Tesla’s Pi in the Sky?

Multi-billionaire Elon Musk’s current overriding obsession with owning the “digital public square” through potentially buying Twitter does not compare to communications pathways that his company – and others – are opening on the new frontier of space.

Notably, Musk’s aerospace venture SpaceX has launched over 2,100 satellites into low earth orbit (LEO) as part of its Starlink constellation. The miniature satellites provide wireless internet access in 32 countries, for those that buy the $ 599 Starlink dish.

This has led people to wonder what else SpaceX could do with the Starlink swarm. It has recently been speculated that NASA could use the Starlink LEO constellation to replace its aging space telecoms network that connects the International Space Station to earth.

The space smartphone pretender

All over the internet, Musk fanatics have been talking up a Tesla smartphone that connects to the Starlink LEO network. Yet Musk himself derided all smartphones as old technology in September 2020:

“Definitely not. Smartwatches & phones are yesterday’s technology, Neuralinks are the future. ”

The hype about the device originated with ADR Studio house design, which started posting pictures and a video of the Model P / Pi design concept in September 2021. ADR Studio says that the proposed device offers a “native connection” with Starlink satellites, a solar recharging panel on the back, and “Neuralink capabilities.”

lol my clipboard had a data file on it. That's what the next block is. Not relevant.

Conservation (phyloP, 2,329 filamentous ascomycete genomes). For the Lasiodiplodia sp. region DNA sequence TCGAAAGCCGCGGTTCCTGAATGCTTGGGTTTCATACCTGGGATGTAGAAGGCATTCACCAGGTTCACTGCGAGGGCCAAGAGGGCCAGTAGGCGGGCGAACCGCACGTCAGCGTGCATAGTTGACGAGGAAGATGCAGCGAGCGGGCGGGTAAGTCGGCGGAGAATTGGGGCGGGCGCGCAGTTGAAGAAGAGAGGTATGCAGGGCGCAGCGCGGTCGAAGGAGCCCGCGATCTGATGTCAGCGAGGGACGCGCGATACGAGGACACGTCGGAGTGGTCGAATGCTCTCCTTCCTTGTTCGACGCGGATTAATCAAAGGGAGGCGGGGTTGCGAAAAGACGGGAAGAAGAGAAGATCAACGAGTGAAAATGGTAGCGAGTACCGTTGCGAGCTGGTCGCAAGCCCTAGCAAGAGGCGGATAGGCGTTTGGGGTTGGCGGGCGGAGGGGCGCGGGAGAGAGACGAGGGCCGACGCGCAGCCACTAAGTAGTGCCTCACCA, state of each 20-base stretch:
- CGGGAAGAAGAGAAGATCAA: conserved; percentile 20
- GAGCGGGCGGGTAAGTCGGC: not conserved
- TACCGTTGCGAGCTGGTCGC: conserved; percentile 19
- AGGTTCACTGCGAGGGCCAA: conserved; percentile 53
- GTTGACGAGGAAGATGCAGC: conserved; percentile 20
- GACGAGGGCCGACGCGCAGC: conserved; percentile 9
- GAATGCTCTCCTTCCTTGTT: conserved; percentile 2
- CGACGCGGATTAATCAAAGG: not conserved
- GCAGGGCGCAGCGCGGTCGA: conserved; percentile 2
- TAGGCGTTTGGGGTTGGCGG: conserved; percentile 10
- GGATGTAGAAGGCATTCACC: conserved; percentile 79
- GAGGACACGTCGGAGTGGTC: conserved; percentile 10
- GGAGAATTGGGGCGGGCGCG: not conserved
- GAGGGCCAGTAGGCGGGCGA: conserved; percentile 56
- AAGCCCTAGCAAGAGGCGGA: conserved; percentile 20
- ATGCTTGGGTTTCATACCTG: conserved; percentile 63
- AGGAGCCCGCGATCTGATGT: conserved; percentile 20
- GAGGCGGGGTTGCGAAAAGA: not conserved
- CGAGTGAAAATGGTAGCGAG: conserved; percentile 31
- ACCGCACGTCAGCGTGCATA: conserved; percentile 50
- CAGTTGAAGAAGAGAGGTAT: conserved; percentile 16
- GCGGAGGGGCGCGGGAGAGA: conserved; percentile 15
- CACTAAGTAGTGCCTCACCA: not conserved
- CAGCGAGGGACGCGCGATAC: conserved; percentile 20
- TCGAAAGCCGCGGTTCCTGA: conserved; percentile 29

Forget any brain – to – machine link for the moment though; the current Starlink satellite swarm barely supports people moving about on its network! In fact, SpaceX has just started to roll out the most basic roaming facility on Starlink.

The company has added a so-called portability feature for its Starlink network this month. CNBC reported on May 5th that SpaceX sent an email out to customers announcing that for an extra $ 25 a month, they can temporarily move their dish to a new location – raising the price of the service to $ 135 monthly. The company only offers the portability connection on a best – effort basis and cannot guarantee the 100 to 200 Mbps downloads it generally offers.